Eye For Film >> Movies >> Nude Tuesday (2022) Film Review
Reviewed by: Amber Wilkinson
Whatever you might think of the comedy presented onscreen in this tale of a repressed married couple who try to invigorate their relationship on a sex retreat, there’s no denying there’s a fun concept lying behind it. Although devised by writer/director Armagan Ballantyne and writer/star Jackie van Beek, the film’s dialogue is deliberate gibberish, with a Scandinavian lilt, that was improvised by the actors, who had been given some pointers in terms of word and sentence construction by dialect coach Perry Piercy.
The idea is that, now finished, the film can be subtitled by any number of different comedians in different territories, with the creators accurately suggesting it is like a sort of feature-length version of the Downfall parodies video meme. In the case of the version playing as Edinburgh Film Festival’s central gala, they’re written by Julia Davis, although a version by Celia Pacquola and Ronny Chieung is also available.
The story, as you might expect, hinges as much on the visual gags and the way the actors make the sub-IKEA style gibberish sound, as it does on what is written onscreen. Laura (van Beek) and Bruno (Damon Herriman, channelling the look of a young Bobby Ball) are stuck in a rut, with Bruno’s sexual frustrations not helped by Laura’s current bout of thrush. I mention this as an indicator of the register of the humour brought by Davis’s subtitles, which are, as you might expect from the writer of Nighty Night, not for the fainthearted or the easily offended. In a bid to help them perk things up, Bruno’s mother presents them with a free stay at a retreat run by sex guru Bjorg (Jemain Clemant).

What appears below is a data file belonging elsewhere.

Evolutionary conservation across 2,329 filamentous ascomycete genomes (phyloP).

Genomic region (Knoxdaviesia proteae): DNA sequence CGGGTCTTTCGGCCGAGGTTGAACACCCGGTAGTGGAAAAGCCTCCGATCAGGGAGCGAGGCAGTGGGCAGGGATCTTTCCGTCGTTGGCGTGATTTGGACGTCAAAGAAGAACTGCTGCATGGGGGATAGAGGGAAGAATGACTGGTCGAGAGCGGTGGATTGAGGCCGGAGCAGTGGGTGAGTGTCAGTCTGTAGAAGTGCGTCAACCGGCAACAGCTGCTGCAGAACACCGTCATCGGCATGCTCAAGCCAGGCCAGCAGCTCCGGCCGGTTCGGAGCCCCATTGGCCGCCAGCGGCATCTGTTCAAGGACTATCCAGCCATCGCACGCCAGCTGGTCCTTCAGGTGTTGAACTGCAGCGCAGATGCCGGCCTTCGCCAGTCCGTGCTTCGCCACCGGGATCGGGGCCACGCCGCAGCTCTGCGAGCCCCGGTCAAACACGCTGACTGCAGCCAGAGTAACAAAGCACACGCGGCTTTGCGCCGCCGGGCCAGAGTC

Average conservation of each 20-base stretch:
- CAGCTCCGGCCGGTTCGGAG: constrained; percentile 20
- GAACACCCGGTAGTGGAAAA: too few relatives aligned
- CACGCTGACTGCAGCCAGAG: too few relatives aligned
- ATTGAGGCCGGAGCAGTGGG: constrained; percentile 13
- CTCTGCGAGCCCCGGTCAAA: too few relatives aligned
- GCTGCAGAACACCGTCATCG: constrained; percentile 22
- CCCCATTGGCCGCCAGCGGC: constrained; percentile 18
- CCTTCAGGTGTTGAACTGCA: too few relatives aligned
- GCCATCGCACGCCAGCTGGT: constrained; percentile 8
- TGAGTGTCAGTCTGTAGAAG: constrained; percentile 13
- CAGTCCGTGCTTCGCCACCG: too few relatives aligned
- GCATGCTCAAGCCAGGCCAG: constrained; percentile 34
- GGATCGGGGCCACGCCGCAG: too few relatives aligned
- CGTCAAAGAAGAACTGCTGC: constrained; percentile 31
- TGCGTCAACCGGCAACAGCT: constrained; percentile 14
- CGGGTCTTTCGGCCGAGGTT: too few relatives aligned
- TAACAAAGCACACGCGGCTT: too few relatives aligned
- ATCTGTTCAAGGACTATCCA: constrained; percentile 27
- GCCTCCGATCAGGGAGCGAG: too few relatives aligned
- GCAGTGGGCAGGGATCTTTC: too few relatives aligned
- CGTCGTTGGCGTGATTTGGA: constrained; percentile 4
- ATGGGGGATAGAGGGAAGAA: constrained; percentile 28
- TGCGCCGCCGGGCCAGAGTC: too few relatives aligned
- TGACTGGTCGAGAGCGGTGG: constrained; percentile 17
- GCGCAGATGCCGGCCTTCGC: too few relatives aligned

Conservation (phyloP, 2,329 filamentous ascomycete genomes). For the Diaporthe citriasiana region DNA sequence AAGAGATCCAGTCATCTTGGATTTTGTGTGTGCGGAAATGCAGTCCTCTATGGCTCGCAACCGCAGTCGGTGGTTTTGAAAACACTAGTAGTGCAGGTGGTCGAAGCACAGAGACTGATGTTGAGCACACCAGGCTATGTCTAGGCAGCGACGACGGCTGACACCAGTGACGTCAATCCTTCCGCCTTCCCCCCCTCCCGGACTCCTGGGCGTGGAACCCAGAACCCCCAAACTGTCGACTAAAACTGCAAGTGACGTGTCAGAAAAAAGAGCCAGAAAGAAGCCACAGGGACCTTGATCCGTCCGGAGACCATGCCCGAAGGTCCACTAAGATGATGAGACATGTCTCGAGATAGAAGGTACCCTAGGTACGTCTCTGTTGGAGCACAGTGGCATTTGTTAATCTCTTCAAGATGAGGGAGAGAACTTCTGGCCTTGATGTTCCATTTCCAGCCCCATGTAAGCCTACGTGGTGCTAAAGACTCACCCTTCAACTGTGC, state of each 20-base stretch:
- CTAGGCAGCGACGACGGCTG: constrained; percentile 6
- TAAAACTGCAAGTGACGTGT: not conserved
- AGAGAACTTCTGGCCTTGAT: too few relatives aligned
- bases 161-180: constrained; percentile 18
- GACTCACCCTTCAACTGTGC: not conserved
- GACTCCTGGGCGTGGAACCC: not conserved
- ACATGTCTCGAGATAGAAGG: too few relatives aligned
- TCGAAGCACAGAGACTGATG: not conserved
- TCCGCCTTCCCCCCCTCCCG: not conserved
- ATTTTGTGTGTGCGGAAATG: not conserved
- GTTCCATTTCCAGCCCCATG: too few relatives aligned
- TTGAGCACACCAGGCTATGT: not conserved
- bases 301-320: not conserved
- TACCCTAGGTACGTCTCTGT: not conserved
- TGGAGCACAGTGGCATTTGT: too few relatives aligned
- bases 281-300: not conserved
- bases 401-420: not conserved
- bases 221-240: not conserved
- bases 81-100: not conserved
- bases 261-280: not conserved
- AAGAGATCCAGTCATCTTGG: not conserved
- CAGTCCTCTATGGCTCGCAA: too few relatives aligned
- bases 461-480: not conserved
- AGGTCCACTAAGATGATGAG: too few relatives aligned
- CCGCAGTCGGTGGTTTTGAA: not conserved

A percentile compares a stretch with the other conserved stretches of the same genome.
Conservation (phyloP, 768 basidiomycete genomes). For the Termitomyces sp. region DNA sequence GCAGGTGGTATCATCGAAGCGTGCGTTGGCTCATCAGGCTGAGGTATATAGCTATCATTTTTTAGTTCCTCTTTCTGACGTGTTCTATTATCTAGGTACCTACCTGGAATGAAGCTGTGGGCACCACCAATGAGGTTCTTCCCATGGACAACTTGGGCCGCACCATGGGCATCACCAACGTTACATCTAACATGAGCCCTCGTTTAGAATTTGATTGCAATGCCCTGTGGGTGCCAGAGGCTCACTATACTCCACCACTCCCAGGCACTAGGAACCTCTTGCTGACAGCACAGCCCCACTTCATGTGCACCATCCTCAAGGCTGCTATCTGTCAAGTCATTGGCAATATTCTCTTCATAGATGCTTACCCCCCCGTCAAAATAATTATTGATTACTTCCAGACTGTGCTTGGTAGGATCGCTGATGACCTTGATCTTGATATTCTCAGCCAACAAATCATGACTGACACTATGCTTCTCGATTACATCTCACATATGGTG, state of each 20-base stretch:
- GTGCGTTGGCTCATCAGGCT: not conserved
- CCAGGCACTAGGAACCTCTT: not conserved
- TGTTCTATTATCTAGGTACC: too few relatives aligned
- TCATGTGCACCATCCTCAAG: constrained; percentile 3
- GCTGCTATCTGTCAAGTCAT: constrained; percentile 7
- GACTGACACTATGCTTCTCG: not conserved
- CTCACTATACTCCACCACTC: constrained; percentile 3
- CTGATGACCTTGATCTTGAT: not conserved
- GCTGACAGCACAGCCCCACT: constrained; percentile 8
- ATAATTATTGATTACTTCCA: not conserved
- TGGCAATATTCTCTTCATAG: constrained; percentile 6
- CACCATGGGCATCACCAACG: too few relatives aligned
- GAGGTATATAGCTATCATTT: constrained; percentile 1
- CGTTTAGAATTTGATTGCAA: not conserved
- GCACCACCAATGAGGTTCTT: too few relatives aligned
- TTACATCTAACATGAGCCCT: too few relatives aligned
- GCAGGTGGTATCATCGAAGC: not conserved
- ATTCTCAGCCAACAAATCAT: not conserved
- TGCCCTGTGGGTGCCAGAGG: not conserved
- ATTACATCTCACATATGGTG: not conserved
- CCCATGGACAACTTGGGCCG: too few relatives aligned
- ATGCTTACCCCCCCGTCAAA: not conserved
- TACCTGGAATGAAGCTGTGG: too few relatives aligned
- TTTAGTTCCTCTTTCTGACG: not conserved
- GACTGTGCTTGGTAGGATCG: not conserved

If you’re imagining all the things that could go wrong for a repressed couple at a sexual healing retreat then you probably won’t be too far from what is served up, including situations involving a host of farmyard animals, a potential liaison with Bjorg and, of course, the Nude Tuesday of the title. It’s almost a shame they’ve bothered with the subtitles at all, as much of the comedy speaks for itself, which makes the subtitles feel rather “pushed” to lewd extremes in a bid to extract further laughs in places. Instead of Davis doubling down, it could well have been more interesting for her to play the conversations between the couples more ‘straight’ to let the visual humour stand out. As it is more feels like less. Still, the characters are likeable in their dysfunction, with Clemant, in particular, having a blast as the louche guru and there are enjoyable gibberish versions of Road To Nowhere and Time Of The Season. There’s also a welcome body positive approach to the nudity that emphasises the film’s underlying optimism about humanity.Reviewed on: 15 Aug 2022